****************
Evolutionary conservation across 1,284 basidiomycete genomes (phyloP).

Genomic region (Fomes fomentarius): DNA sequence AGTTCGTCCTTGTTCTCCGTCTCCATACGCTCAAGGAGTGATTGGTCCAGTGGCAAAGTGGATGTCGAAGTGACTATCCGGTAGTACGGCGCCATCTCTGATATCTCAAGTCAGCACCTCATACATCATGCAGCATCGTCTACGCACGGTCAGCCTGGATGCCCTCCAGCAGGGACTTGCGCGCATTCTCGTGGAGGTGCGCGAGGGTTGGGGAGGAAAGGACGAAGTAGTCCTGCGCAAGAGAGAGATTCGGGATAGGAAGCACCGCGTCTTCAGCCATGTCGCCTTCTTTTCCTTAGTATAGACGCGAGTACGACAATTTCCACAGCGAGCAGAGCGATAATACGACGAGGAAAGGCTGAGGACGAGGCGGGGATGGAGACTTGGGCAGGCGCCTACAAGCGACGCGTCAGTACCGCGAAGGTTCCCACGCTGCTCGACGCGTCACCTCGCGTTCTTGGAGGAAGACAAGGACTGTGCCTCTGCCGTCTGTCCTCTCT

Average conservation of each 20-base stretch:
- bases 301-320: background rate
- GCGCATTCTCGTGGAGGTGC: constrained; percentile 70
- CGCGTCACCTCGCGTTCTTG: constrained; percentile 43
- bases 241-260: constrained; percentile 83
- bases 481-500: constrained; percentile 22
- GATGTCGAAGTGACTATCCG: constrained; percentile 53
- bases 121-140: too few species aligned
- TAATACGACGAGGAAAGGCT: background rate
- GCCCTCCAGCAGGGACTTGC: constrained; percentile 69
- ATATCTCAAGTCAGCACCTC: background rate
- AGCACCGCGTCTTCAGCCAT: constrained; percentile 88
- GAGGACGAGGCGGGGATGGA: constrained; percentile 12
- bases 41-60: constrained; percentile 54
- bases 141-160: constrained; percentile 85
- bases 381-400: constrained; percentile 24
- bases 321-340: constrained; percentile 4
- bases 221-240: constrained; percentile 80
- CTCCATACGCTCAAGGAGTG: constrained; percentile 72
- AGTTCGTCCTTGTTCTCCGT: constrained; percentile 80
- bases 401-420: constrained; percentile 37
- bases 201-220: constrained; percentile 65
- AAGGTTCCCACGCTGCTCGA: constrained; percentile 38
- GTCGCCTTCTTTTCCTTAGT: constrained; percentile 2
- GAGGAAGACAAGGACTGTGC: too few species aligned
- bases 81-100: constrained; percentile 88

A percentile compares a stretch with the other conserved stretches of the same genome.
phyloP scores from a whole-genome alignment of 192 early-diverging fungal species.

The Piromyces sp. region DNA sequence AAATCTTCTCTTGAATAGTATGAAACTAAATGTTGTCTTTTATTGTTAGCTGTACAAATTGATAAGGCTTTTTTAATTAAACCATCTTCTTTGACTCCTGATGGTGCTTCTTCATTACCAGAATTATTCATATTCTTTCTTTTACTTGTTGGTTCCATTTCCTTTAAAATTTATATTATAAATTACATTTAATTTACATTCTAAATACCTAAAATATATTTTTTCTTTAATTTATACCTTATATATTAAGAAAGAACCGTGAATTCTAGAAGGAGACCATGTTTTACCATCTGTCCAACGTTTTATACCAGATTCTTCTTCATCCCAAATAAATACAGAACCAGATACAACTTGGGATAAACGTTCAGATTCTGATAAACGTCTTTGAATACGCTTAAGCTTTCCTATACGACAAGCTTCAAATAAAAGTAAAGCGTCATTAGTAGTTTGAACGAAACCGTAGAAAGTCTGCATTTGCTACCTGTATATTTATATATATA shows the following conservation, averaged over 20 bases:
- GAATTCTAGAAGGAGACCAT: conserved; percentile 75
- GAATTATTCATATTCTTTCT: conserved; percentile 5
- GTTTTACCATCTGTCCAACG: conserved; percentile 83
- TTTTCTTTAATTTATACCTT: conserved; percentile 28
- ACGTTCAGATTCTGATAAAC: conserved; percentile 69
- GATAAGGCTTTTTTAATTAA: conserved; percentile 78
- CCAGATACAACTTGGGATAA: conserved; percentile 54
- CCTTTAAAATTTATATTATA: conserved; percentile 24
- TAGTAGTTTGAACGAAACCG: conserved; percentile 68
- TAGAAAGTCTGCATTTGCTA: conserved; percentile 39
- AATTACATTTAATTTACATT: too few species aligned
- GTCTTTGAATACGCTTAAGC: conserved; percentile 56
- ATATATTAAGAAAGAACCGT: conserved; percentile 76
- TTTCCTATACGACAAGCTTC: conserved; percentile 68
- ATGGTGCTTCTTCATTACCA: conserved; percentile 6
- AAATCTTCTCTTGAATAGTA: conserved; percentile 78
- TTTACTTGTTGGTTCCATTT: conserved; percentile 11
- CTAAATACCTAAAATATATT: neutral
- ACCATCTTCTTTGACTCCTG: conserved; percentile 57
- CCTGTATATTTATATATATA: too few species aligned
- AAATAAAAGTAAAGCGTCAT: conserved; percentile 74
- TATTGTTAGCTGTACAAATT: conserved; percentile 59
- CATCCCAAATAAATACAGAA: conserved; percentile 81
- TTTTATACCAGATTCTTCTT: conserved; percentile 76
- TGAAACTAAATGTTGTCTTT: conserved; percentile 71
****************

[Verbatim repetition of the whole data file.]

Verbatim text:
Evolutionary conservation across 1,284 basidiomycete genomes (phyloP).

Genomic region (Fomes fomentarius): DNA sequence AGTTCGTCCTTGTTCTCCGTCTCCATACGCTCAAGGAGTGATTGGTCCAGTGGCAAAGTGGATGTCGAAGTGACTATCCGGTAGTACGGCGCCATCTCTGATATCTCAAGTCAGCACCTCATACATCATGCAGCATCGTCTACGCACGGTCAGCCTGGATGCCCTCCAGCAGGGACTTGCGCGCATTCTCGTGGAGGTGCGCGAGGGTTGGGGAGGAAAGGACGAAGTAGTCCTGCGCAAGAGAGAGATTCGGGATAGGAAGCACCGCGTCTTCAGCCATGTCGCCTTCTTTTCCTTAGTATAGACGCGAGTACGACAATTTCCACAGCGAGCAGAGCGATAATACGACGAGGAAAGGCTGAGGACGAGGCGGGGATGGAGACTTGGGCAGGCGCCTACAAGCGACGCGTCAGTACCGCGAAGGTTCCCACGCTGCTCGACGCGTCACCTCGCGTTCTTGGAGGAAGACAAGGACTGTGCCTCTGCCGTCTGTCCTCTCT

Average conservation of each 20-base stretch:
- bases 301-320: background rate
- GCGCATTCTCGTGGAGGTGC: constrained; percentile 70
- CGCGTCACCTCGCGTTCTTG: constrained; percentile 43
- bases 241-260: constrained; percentile 83
- bases 481-500: constrained; percentile 22
- GATGTCGAAGTGACTATCCG: constrained; percentile 53
- bases 121-140: too few species aligned
- TAATACGACGAGGAAAGGCT: background rate
- GCCCTCCAGCAGGGACTTGC: constrained; percentile 69
- ATATCTCAAGTCAGCACCTC: background rate
- AGCACCGCGTCTTCAGCCAT: constrained; percentile 88
- GAGGACGAGGCGGGGATGGA: constrained; percentile 12
- bases 41-60: constrained; percentile 54
- bases 141-160: constrained; percentile 85
- bases 381-400: constrained; percentile 24
- bases 321-340: constrained; percentile 4
- bases 221-240: constrained; percentile 80
- CTCCATACGCTCAAGGAGTG: constrained; percentile 72
- AGTTCGTCCTTGTTCTCCGT: constrained; percentile 80
- bases 401-420: constrained; percentile 37
- bases 201-220: constrained; percentile 65
- AAGGTTCCCACGCTGCTCGA: constrained; percentile 38
- GTCGCCTTCTTTTCCTTAGT: constrained; percentile 2
- GAGGAAGACAAGGACTGTGC: too few species aligned
- bases 81-100: constrained; percentile 88

A percentile compares a stretch with the other conserved stretches of the same genome.
phyloP scores from a whole-genome alignment of 192 early-diverging fungal species.

The Piromyces sp. region DNA sequence AAATCTTCTCTTGAATAGTATGAAACTAAATGTTGTCTTTTATTGTTAGCTGTACAAATTGATAAGGCTTTTTTAATTAAACCATCTTCTTTGACTCCTGATGGTGCTTCTTCATTACCAGAATTATTCATATTCTTTCTTTTACTTGTTGGTTCCATTTCCTTTAAAATTTATATTATAAATTACATTTAATTTACATTCTAAATACCTAAAATATATTTTTTCTTTAATTTATACCTTATATATTAAGAAAGAACCGTGAATTCTAGAAGGAGACCATGTTTTACCATCTGTCCAACGTTTTATACCAGATTCTTCTTCATCCCAAATAAATACAGAACCAGATACAACTTGGGATAAACGTTCAGATTCTGATAAACGTCTTTGAATACGCTTAAGCTTTCCTATACGACAAGCTTCAAATAAAAGTAAAGCGTCATTAGTAGTTTGAACGAAACCGTAGAAAGTCTGCATTTGCTACCTGTATATTTATATATATA shows the following conservation, averaged over 20 bases:
- GAATTCTAGAAGGAGACCAT: conserved; percentile 75
- GAATTATTCATATTCTTTCT: conserved; percentile 5
- GTTTTACCATCTGTCCAACG: conserved; percentile 83
- TTTTCTTTAATTTATACCTT: conserved; percentile 28
- ACGTTCAGATTCTGATAAAC: conserved; percentile 69
- GATAAGGCTTTTTTAATTAA: conserved; percentile 78
- CCAGATACAACTTGGGATAA: conserved; percentile 54
- CCTTTAAAATTTATATTATA: conserved; percentile 24
- TAGTAGTTTGAACGAAACCG: conserved; percentile 68
- TAGAAAGTCTGCATTTGCTA: conserved; percentile 39
- AATTACATTTAATTTACATT: too few species aligned
- GTCTTTGAATACGCTTAAGC: conserved; percentile 56
- ATATATTAAGAAAGAACCGT: conserved; percentile 76
- TTTCCTATACGACAAGCTTC: conserved; percentile 68
- ATGGTGCTTCTTCATTACCA: conserved; percentile 6
- AAATCTTCTCTTGAATAGTA: conserved; percentile 78
- TTTACTTGTTGGTTCCATTT: conserved; percentile 11
- CTAAATACCTAAAATATATT: neutral
- ACCATCTTCTTTGACTCCTG: conserved; percentile 57
- CCTGTATATTTATATATATA: too few species aligned
- AAATAAAAGTAAAGCGTCAT: conserved; percentile 74
- TATTGTTAGCTGTACAAATT: conserved; percentile 59
- CATCCCAAATAAATACAGAA: conserved; percentile 81
- TTTTATACCAGATTCTTCTT: conserved; percentile 76
- TGAAACTAAATGTTGTCTTT: conserved; percentile 71